In fact, Hengele said, most gangs won’t allow any shoveling in their neighborhoods. “It shows they’re weak,” he explained.
MY ENEMY, MY FRIEND
As with most crimes, the victims know the perpetrators. They are friends, neighbors, guys they see on weekends cutting their lawns. But any former relationships appear to be forgotten once they join a gang, as Westchester, N.Y., resident Tom Gardner learned on Monday.
“I’m getting ready to go out and do my driveway ‘cause I just got a brand new Toro Power Clear — 21-inch, single stage,” Gardner said. “Just as I start, these guys – maybe eight of ‘em, wearing ski masks and ski goggles and really nice black Spider ski jackets — appear out of nowhere and start clearing my driveway.”
What happened next sent chills down Gardner’s already wind-chilled spine. The gang, including Gardner’s normally affable neighbor Ed, declared the neighborhood was their turf, and that they did all the snow blowing.
“They told me to join their gang or I’d never see my snow blower again,” Gardner said. “ I’m not a gang guy. I’m a systems analyst for a payroll company. So they grabbed my snow blower and threw it up on the power lines.”
Police say snow blowers commonly do this to mark their turf and warn off rival gangs. Now, police fear, they may be doing it to warn off the towns themselves.
With many public works departments unable to keep up with snow removal, gangs like the “Straight Chuters” from Basking Ridge, N.J., have begun to encroach on the government’s domain.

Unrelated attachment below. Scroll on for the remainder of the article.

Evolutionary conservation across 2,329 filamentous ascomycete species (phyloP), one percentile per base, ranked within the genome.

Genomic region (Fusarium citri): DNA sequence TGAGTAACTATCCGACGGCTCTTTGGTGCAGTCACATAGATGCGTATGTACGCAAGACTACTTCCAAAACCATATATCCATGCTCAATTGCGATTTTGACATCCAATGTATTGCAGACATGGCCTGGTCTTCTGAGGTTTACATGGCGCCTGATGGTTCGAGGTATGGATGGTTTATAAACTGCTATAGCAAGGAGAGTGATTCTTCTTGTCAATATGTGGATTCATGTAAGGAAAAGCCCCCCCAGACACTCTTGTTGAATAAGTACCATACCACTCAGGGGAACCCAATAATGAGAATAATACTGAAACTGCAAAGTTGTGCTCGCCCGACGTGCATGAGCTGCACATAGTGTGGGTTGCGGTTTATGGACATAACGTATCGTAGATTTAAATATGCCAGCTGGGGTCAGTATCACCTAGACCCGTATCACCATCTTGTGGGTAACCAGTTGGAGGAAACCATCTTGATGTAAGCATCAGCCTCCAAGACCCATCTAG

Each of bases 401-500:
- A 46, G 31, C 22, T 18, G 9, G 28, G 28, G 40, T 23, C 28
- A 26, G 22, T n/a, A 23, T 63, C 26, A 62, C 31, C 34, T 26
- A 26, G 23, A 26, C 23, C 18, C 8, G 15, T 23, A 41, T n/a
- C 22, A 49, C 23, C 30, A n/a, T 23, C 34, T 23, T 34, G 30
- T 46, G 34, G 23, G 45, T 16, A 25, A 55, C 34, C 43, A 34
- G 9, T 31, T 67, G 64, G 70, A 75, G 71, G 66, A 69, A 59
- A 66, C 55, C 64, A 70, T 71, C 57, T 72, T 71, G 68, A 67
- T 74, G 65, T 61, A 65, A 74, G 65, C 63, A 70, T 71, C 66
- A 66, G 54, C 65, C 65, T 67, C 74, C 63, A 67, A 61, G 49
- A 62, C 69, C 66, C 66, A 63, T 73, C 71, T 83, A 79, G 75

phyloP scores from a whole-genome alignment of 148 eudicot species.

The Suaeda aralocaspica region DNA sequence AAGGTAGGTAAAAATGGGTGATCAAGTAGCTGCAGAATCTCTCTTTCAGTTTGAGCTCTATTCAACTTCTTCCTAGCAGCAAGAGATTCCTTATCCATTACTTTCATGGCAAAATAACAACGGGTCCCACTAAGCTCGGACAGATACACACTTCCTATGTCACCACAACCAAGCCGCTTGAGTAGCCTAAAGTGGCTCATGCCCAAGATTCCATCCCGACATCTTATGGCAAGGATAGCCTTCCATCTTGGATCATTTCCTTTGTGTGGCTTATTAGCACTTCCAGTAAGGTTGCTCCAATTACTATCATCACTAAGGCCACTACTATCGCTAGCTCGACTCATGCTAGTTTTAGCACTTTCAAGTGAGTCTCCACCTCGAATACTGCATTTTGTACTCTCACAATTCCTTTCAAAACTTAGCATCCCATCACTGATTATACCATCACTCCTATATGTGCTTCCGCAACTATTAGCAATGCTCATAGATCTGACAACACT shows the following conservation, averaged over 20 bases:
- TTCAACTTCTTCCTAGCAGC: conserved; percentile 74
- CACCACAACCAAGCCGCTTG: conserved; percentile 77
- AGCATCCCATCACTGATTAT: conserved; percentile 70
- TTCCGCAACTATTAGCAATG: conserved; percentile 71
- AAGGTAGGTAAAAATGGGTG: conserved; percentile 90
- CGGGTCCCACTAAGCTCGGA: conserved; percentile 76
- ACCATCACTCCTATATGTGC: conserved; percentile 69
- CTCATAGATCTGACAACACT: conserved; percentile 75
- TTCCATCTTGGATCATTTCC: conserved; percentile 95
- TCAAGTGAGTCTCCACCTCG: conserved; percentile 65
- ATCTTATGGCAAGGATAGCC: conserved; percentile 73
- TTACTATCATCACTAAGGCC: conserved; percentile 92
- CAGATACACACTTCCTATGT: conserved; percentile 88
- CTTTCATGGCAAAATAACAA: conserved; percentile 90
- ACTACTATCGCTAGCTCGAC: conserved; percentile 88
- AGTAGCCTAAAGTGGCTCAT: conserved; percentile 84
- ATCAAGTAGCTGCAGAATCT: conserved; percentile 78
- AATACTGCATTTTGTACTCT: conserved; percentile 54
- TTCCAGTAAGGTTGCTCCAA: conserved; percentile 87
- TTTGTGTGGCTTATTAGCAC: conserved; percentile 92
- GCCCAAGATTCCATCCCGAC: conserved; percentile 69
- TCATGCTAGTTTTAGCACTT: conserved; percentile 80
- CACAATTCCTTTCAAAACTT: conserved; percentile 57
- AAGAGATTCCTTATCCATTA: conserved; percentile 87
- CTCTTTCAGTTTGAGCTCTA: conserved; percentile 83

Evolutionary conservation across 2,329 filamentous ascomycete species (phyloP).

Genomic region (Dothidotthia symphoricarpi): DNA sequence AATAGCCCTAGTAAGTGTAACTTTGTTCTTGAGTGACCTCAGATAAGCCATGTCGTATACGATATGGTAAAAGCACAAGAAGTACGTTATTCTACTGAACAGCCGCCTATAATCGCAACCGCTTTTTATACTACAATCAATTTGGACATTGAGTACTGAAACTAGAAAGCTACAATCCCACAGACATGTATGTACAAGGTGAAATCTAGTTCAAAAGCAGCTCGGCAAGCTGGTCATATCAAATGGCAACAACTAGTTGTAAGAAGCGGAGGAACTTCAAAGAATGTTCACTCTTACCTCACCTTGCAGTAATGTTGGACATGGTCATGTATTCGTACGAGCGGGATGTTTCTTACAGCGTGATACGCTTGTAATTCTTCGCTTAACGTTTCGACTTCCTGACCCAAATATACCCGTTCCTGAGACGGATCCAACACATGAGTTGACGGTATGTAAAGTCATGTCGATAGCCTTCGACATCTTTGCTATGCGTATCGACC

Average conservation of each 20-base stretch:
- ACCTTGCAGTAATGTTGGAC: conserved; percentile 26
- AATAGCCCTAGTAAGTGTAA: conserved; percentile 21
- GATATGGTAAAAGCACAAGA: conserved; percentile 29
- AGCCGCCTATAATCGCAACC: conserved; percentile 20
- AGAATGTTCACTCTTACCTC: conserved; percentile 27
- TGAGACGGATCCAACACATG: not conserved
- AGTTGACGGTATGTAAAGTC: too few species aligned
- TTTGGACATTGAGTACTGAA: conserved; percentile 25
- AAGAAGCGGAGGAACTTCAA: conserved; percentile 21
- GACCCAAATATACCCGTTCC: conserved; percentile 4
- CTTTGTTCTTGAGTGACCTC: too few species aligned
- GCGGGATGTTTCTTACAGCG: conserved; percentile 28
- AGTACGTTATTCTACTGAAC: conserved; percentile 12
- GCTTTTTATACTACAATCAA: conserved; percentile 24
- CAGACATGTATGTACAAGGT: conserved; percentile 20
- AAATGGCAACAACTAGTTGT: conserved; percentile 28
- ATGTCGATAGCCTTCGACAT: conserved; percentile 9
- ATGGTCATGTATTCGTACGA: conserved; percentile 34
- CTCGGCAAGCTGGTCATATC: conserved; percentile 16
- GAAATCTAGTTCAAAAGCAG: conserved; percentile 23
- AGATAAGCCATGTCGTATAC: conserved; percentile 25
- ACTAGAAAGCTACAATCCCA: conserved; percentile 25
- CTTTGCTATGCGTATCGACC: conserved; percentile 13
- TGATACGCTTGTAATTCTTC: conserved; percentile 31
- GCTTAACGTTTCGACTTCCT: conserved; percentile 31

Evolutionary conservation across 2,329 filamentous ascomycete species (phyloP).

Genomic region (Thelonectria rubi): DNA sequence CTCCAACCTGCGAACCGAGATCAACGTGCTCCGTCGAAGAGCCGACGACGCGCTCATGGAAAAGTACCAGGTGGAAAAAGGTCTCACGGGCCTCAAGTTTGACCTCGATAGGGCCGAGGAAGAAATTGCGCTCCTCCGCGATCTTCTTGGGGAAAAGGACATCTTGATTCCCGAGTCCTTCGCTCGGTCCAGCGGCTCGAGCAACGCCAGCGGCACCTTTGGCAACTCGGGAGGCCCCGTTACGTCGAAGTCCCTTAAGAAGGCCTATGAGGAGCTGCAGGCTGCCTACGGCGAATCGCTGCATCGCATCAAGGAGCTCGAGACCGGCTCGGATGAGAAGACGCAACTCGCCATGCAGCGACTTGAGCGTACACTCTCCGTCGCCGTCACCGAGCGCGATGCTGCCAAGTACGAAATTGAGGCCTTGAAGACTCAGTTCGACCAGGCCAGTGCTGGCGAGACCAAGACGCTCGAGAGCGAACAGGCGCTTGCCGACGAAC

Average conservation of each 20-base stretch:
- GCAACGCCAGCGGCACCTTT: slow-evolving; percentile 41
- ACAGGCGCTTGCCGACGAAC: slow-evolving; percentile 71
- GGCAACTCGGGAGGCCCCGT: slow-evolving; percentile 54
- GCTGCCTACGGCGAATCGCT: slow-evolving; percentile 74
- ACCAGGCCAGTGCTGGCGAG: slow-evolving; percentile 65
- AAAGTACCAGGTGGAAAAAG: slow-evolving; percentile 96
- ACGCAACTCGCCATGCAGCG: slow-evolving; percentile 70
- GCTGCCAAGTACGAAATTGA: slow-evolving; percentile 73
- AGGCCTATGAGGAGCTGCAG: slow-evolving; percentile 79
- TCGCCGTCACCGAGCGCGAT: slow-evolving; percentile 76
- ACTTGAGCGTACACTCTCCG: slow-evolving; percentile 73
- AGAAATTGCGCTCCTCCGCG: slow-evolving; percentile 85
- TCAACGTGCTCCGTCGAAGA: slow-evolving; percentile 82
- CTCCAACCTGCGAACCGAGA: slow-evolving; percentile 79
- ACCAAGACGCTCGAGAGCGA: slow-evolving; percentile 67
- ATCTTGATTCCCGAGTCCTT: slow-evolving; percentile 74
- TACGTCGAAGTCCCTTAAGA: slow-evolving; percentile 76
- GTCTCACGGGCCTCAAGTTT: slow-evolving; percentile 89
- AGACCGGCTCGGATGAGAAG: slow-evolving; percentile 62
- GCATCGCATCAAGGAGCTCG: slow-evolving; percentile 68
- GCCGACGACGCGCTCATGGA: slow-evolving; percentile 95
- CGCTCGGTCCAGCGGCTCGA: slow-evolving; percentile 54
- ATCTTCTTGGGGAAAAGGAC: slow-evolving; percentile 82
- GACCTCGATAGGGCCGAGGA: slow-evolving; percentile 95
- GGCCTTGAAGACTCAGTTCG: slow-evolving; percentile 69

“Last night I blew my whole street,” said “Mark,” a 42-year-old bank manager, father of three, and Straight Chuters leader. “Took me five hours and I was literally covered in white stuff. Way I look at it, everyone on my street owes me for that.”
But just what people “owe” is never made clear. The ambiguity of these blow gangs has proven frustrating for police, who can’t figure out if a crime is being committed, and victims.
“I’m not just intimidated, I’m confused,” said Gardner. “They said I’d never see my snow blower again, but I can. It’s right up there, hanging on the power lines. Am I supposed to not look at it or something? What do they want me to do?”
“I’m afraid to go to my mailbox in case I accidentally kick some snow aside,” added Connecticut victim Kevin Embree. “When will it end? When will this nightmare end?”
Probably in Spring, said Lt. Hengele.